Partial Disability for Injured City of Chicago Workers
The City of Chicago employs many different workers, including janitors, public school teachers, administrative staff, and emergency workers. If you were injured on the job and can only do light duty or must work fewer hours because you haven’t fully recovered from your work accident, you may be able to obtain partial disability benefits. The City of Chicago is self-insured for workers’ compensation. If you are concerned about partial disability as an injured City of Chicago worker, you can consult the seasoned Chicago workers’ compensation attorneys of Katz, Friedman, Eisenstein, Johnson, Bareck & Bertuca.Partial Disability for Injured City of Chicago Workers
Often injuries leave a City of Chicago worker disabled entirely for at least a brief period. For the first three days of disability, the worker won’t be paid disability benefits. However, temporary total disability benefits are paid starting after those initial 3 days, and if the worker is disabled for more than 14 days, the first three days of disability are paid retroactively. Often, a worker is only able to go back to light duty or part-time employment that pays less than usual. In that case, it may be possible to obtain temporary partial disability benefits. These benefits are paid at a rate of 2/3 of the difference between the wages you were making before you were injured on the job and what you make after. For example, if you earned $5000 a month before you were injured, but can only go back to work at half-time, and therefore make only $2500 per month, you can get 2/3 of the difference between $5000 and $2500, or $1666.66. A knowledgeable workers’ compensation lawyer can help you estimate what your benefit amount may be.Maximum Medical Improvement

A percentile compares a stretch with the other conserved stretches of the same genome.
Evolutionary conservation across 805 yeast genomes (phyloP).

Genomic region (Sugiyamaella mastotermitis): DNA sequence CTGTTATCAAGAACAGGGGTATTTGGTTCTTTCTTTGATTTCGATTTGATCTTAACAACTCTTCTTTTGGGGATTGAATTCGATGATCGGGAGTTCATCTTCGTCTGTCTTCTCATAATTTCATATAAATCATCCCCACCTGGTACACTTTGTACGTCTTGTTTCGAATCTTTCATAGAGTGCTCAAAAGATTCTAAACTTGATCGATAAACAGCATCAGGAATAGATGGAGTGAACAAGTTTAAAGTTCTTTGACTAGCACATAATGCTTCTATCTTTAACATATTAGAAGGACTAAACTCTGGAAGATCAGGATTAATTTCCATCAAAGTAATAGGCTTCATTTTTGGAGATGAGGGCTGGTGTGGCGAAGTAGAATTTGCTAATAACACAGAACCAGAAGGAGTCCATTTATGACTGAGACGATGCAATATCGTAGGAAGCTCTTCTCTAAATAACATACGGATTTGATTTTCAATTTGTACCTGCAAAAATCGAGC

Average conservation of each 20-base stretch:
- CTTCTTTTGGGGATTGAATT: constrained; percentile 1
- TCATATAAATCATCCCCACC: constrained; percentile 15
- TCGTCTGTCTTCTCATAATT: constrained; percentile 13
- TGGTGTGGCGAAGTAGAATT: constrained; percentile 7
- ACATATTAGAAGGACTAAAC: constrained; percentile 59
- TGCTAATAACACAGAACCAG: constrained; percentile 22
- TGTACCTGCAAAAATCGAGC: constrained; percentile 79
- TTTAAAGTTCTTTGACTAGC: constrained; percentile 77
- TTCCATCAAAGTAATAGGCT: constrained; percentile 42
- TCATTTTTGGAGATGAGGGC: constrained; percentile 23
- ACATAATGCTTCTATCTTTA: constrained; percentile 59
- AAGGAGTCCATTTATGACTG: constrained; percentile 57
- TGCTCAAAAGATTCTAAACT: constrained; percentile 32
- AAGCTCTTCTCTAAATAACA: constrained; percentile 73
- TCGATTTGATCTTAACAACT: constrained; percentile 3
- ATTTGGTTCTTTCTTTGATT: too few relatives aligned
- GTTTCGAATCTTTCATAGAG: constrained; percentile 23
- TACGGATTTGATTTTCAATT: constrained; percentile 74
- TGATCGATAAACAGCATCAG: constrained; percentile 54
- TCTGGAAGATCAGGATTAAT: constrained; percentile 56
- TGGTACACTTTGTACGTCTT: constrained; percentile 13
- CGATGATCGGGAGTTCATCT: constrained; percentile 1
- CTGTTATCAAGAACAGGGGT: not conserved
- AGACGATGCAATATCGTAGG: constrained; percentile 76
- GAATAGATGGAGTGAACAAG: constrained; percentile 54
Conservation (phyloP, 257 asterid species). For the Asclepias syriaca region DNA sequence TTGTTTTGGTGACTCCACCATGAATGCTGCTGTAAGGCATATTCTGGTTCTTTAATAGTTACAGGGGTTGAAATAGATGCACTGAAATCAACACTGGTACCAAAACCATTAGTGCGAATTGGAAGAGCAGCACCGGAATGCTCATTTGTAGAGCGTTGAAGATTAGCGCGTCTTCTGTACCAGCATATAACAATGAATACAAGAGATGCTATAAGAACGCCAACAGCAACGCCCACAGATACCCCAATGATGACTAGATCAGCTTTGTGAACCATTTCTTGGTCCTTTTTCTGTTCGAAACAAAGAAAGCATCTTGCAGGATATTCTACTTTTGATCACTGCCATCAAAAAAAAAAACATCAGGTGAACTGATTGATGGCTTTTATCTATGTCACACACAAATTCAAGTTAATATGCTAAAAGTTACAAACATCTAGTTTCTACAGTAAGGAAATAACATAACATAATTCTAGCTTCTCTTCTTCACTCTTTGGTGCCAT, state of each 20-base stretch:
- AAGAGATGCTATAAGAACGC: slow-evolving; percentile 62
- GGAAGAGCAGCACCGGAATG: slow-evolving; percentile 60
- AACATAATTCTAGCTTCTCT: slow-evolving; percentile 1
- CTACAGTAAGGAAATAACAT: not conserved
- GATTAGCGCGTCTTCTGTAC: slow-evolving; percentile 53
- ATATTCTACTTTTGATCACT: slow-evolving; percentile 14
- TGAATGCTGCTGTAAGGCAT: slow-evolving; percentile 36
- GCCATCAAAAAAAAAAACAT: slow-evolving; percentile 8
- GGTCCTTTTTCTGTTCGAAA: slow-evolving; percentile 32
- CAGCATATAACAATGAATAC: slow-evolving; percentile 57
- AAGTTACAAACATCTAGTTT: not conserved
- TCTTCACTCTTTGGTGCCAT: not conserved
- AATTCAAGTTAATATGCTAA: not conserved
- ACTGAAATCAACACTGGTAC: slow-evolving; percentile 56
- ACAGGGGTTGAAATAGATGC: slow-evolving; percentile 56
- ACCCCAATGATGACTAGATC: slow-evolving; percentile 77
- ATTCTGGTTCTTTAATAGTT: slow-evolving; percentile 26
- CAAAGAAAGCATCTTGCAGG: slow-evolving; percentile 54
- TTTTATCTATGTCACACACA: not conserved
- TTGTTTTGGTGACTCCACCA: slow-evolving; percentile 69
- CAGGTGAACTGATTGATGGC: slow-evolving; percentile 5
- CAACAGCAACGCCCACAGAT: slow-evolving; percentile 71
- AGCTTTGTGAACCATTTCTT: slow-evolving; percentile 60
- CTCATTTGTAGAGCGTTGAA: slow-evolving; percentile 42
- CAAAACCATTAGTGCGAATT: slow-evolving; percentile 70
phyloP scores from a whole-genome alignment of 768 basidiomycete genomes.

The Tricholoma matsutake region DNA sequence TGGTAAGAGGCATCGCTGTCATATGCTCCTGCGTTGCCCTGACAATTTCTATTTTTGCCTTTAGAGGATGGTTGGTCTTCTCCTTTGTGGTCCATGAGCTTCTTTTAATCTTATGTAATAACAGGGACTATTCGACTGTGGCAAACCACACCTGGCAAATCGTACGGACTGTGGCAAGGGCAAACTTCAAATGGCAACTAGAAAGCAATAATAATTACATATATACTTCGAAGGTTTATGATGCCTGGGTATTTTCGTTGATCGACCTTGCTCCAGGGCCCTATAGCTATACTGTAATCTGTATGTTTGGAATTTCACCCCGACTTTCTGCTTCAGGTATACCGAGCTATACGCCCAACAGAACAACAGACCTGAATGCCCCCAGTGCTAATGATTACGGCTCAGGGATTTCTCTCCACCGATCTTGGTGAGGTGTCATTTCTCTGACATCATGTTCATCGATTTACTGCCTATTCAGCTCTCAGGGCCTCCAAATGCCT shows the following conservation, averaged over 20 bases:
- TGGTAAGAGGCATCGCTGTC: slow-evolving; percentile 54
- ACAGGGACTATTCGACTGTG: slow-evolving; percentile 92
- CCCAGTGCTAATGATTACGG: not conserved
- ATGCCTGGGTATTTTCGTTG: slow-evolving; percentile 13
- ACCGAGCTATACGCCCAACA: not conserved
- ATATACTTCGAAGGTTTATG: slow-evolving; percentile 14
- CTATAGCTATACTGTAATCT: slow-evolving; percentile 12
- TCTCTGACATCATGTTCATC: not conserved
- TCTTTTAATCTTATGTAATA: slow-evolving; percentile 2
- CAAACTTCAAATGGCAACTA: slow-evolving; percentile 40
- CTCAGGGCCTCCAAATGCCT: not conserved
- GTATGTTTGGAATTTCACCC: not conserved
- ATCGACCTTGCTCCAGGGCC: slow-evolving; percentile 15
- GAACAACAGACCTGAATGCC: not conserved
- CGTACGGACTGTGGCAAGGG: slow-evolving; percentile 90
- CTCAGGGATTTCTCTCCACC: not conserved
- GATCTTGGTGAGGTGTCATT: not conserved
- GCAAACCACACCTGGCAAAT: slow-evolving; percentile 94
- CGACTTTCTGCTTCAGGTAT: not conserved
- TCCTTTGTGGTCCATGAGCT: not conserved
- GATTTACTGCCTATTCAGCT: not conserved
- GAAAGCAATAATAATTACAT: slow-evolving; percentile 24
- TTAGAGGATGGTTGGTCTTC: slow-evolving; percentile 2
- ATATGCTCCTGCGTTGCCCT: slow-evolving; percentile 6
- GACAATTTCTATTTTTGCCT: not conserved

You may become eligible for permanent disability benefits if you reach maximum medical improvement and still face physical restrictions. There are four kinds of permanent partial disability benefits that are available in Illinois. These are: scheduled losses, unscheduled losses, wage differential benefits, and disfigurement benefits.
If you are permanently but partially disabled in the sense that certain body parts cannot be used, you may be able to get a scheduled award. This award is for particular body parts like feet, hands, legs, ears, or eyes. The number of weeks this benefit is paid is also determined by a schedule that specifies the number of weeks of payments.
Unscheduled losses are awarded where the specific body part that can’t be used isn’t on the set schedule. It is paid at the rate of 60% of your average weekly wage for a portion of 500 weeks, based on a disability rating assigned to the whole of your body.
If you need to get a new job because of your injury, it may not pay as much as your job with the City. In that case, you may be able to obtain wage differential benefits. Wage differential benefits are made up of 2/3 of the difference between your average weekly wage before you suffered injuries and your income after the injury. You can get these benefits for five years or until age 67, whichever is later. You cannot obtain a permanent partial disability award if you receive wage differential benefits.
Another type of partial disability benefit is the disfigurement benefit. This is awarded if a work accident has seriously and permanently disfigured a visible area of your body such as your face or below your knees. Disfigurement benefits are calculated at 60% of your average weekly wage for a maximum of 162 weeks depending on how severe your disability is. You can’t obtain both disfigurement and loss of use benefits for the same non-functional body part.Experienced Chicago Attorneys for Workers’ Compensation Claims
If you’re concerned about obtaining partial disability benefits as an injured City of Chicago worker, you can contact us. The skilled attorneys of Katz, Friedman, Eisenstein, Johnson, Bareck & Bertuca represent workers in Quincy, Rockford, Champaign, and Aurora along with Kane, Sangamon, Winnebago, Adams, and Cook Counties. We evaluate each client’s situation to determine whether it would be appropriate to seek other relief such as a personal injury award in addition to workers’ compensation. Contact us at 312-263-6330 or 800-444-1525 or via our online form.